Nicholas Sandmann’s lawyers file a $250 million lawsuit against the Washington Post today.
The attorneys for the family of Nicholas Sandmann a Covington Catholic High School junior have filed a lawsuit against The Washington Post, seeking $250 million in both compensatory and punitive damages.
Attorneys Lin Wood and Todd McMurtry said it’s their first lawsuit on behalf of Sandmann’s family, and more lawsuits will likely be filed.
.@washingtonpost . “wrongfully targeted and bullied Nicholas because he was the white, Catholic student wearing a red ‘Make America Great Again’ souvenir cap on a school field trip, “ lawsuit claims. #covington https://t.co/jusWaRXoN2
— Carol Zimmermann (@carolmaczim) February 20, 2019
A high school student from Covington, Kentucky, at the center of a videotaped incident at the Lincoln Memorial involving a Native American activist sued the Washington Post for defamation on Tuesday, claiming the newspaper “vilified” him because he is white.
The lawsuit, filed in U.S. District Court in Kentucky by Covington Catholic High School student Nicholas Sandmann, 16, seeks $250 million in damages – saying that was the amount Jeff Bezos, founder of Amazon.com and the world’s richest person, paid for the Post in 2013.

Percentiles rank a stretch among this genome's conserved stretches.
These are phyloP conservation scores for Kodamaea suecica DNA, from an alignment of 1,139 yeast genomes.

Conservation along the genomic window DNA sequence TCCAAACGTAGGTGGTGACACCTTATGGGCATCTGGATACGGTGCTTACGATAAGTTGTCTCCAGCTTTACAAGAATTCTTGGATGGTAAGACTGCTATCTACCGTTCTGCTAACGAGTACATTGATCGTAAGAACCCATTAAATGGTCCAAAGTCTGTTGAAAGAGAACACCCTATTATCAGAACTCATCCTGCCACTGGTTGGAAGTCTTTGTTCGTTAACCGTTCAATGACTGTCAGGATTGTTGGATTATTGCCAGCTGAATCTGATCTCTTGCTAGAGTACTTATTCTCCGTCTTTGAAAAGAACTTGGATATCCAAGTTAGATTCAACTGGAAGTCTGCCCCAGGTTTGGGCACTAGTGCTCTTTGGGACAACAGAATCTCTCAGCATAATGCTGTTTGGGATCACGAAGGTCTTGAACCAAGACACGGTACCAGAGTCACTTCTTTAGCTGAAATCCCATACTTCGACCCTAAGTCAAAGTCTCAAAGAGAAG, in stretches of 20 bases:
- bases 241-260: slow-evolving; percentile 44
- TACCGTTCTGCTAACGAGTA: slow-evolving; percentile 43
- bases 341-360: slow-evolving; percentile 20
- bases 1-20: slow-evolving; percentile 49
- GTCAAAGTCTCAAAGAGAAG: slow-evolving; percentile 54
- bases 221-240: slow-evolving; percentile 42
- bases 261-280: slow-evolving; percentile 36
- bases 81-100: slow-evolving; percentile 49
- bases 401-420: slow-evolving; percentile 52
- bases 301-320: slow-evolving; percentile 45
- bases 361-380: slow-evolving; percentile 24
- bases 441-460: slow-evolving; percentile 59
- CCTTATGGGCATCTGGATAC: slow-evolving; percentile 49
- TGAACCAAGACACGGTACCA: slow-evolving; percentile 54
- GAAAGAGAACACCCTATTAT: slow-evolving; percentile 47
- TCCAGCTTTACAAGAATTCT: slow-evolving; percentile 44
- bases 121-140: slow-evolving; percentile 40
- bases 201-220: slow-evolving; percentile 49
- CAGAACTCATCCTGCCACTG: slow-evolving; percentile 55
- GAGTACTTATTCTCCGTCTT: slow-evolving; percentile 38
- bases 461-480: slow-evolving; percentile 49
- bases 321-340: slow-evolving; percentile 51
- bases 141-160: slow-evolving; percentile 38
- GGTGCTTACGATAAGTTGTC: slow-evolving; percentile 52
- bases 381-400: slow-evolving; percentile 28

“The Post wrongfully targeted and bullied Nicholas because he was the white, Catholic student wearing a red ‘Make America Great Again’ souvenir cap on a school field trip to the Jan. 18 March for Life in Washington, D.C.,” the lawsuit claims.
Sandmann “was unexpectedly and suddenly confronted by Nathan Phillips … a known Native American activist, who beat a drum and sang loudly within inches of his face,” the suit said.
Representatives for the Washington Post did not immediately respond to a request by Reuters for comment. More
I imagine those Hollywood moonbats that went after the kids on Twitter may start worrying right about now. Because lawsuits are being filed.
Details of the suit can be read here. Nicholas Sandmann is listed as the plaintiff, by and through his parents and natural guardians, Ted Sandmann and Julie Sandmann.
I hope he wins every penny. Then he can sue the NYTimes, CNN and MSNBC. And I hope he wins all of them.
— Bob (@bobtnine) February 19, 2019
Finally will serve as a cautionary tale for news organizations and their click bait journalism.
— Snyderp (@Snyderp03) February 20, 2019